Russian Prime Minister Medvedev says Pussy Riot should be freed
MOSCOW (Reuters) - Russian Prime Minister Dmitry Medvedev said on Wednesday he thought that three female members of punk band Pussy Riot who were sentenced to two years in jail last month for a political protest in a Moscow cathedral should be freed.
Medvedev, who was president for four years until May, appeared to be trying to disassociate himself from the jail terms which were condemned as excessive by the West and rights groups at home, as well as by liberal Russians.
When president, Medvedev styled himself as a liberal reformer, and though he handed the presidency back to Vladimir Putin he has made it clear he wants to remain in politics and perhaps even return to the presidency one day.
The three band members - Nadezhda Tolokonnikova, Maria Alyokhina and Yekaterina Samutsevich - were convicted of hooliganism motivated by religious hatred on August 17 after belting out a profanity-laced song criticizing Putin on the altar of Moscow's main cathedral in February.
They have been in jail since March and their appeal is due to start being heard on October 1.
"The prolongation of their incarceration in the conditions of jail seems to me to be unproductive," Medvedev said in televised remarks. "A suspended sentence, taking into account time they have already spent (in jail), would be entirely sufficient," he added.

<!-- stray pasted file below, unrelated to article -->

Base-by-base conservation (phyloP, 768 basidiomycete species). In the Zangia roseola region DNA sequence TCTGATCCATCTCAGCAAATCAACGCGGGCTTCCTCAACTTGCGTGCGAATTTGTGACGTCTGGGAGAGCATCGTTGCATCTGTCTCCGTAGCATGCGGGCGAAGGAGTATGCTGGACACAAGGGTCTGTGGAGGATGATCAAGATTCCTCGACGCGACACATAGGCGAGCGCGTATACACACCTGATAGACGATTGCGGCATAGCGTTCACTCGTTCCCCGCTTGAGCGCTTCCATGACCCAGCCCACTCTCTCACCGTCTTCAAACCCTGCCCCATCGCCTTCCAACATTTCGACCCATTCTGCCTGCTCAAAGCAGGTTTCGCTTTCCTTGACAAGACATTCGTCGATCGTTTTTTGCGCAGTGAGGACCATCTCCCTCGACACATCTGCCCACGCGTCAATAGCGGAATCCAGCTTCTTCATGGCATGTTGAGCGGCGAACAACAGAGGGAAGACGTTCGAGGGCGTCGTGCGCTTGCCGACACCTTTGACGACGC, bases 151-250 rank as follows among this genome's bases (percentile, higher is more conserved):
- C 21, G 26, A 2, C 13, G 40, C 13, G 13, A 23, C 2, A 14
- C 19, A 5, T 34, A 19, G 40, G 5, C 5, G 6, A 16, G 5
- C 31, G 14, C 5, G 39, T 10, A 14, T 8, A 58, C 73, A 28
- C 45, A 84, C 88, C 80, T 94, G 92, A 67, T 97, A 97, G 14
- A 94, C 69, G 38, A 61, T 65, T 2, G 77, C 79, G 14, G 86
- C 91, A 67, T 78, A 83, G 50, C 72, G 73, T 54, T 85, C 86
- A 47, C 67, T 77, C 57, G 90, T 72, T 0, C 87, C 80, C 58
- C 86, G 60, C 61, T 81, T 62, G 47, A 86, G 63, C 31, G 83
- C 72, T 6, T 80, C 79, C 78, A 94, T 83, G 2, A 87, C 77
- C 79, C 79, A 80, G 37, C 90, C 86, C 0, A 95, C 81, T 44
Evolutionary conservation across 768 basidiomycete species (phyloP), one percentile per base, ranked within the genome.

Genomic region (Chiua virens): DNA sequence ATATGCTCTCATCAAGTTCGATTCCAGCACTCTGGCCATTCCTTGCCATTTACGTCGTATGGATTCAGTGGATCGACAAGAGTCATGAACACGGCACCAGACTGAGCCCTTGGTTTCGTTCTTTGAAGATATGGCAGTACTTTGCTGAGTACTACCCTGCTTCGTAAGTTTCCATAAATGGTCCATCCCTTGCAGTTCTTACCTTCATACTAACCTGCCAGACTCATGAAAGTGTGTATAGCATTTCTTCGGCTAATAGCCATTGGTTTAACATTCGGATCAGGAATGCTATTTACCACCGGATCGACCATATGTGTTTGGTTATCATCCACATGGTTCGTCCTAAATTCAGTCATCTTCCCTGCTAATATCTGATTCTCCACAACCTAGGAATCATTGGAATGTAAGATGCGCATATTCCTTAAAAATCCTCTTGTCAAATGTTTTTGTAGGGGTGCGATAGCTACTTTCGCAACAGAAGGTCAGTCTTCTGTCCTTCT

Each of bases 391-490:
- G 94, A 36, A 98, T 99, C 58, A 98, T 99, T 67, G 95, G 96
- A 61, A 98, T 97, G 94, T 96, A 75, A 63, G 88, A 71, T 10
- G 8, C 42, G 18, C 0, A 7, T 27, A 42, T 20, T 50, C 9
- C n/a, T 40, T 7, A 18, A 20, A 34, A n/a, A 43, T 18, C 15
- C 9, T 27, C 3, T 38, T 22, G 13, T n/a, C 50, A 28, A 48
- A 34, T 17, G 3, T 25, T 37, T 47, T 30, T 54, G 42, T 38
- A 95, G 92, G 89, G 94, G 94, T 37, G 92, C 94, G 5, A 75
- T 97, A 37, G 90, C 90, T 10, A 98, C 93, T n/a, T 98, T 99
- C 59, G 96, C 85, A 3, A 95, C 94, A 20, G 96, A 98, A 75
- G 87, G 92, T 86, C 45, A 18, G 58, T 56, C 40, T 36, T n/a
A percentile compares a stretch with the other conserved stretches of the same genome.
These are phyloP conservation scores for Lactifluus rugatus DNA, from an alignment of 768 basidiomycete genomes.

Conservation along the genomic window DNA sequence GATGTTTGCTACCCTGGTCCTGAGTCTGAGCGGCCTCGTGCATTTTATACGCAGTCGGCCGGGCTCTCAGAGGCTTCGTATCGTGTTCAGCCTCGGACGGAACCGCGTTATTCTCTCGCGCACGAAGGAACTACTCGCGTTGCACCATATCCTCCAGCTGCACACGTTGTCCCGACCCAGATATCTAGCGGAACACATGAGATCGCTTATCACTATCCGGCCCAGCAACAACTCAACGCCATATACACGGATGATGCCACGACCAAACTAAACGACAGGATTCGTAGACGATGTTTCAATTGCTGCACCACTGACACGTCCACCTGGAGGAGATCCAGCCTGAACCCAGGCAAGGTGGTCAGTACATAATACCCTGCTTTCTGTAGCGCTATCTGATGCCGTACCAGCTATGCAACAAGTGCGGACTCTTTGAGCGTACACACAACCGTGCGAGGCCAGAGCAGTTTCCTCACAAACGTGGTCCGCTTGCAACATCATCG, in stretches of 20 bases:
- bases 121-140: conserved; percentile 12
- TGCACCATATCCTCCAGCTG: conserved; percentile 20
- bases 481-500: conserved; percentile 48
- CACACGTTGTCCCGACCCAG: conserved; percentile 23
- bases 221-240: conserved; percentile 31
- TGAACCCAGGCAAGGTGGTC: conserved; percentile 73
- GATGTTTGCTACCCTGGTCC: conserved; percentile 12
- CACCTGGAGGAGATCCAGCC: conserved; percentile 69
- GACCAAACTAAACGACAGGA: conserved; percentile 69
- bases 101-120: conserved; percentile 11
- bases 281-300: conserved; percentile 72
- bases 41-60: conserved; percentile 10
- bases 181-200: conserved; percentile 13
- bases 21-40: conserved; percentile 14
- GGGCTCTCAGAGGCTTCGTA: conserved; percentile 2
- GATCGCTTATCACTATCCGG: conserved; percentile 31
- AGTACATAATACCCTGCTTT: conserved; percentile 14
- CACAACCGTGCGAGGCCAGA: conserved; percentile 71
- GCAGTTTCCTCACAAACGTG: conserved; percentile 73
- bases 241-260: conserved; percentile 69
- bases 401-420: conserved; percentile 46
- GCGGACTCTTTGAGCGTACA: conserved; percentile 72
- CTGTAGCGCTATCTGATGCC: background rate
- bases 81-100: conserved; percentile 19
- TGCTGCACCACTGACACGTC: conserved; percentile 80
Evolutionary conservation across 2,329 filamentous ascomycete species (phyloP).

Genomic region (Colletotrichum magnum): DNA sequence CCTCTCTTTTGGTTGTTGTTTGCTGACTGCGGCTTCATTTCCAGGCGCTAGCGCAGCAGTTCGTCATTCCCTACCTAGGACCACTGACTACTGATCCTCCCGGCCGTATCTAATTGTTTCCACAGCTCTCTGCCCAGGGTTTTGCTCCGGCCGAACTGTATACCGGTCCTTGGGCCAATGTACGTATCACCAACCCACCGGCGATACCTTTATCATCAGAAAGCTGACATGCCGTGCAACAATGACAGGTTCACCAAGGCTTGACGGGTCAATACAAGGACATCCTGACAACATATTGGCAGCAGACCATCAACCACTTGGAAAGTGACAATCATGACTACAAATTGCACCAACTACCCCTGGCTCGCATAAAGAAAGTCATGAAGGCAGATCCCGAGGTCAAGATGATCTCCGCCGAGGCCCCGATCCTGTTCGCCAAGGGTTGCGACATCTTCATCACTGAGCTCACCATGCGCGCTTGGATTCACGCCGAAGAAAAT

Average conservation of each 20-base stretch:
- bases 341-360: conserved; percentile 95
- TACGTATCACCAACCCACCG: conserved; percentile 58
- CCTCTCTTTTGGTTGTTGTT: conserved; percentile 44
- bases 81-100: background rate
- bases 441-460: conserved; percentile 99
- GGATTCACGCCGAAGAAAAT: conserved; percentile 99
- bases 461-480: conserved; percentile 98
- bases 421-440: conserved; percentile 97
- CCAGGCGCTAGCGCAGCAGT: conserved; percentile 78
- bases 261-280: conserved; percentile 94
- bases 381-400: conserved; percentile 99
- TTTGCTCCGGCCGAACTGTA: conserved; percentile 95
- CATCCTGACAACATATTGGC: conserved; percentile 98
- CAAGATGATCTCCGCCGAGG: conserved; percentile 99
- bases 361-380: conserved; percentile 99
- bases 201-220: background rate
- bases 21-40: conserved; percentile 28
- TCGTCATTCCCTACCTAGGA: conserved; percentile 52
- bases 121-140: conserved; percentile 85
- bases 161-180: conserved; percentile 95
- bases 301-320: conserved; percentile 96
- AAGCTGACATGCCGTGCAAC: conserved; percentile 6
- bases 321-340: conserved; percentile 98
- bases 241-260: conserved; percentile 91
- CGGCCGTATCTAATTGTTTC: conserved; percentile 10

However, Medvedev criticized the women, saying he was "sickened by what they did, by their looks, by the hysteria which followed what had happened".
He said prison is "very, very strict" punishment as a rule.
Medvedev emphasized he was expressing his personal view only and was not seeking to influence the case.
The band members had faced up to seven years in prison, but Putin said during the trial that they should not be judged "too harshly" and prosecutors subsequently requested three-year sentences; they were sentenced to two years each in the end.
In a television interview last week, Putin declined to comment on whether he believed the sentences were fitting, saying he was not interfering in the case.
But he suggested the band had forced its "indecent" name into public discourse and said abuses committed against the Russian Orthodox Church and other faiths in the Soviet era meant "the state is obliged to protect the feelings of believers".
(Reporting by Gleb Bryanski; Editing by Andrew Osborn)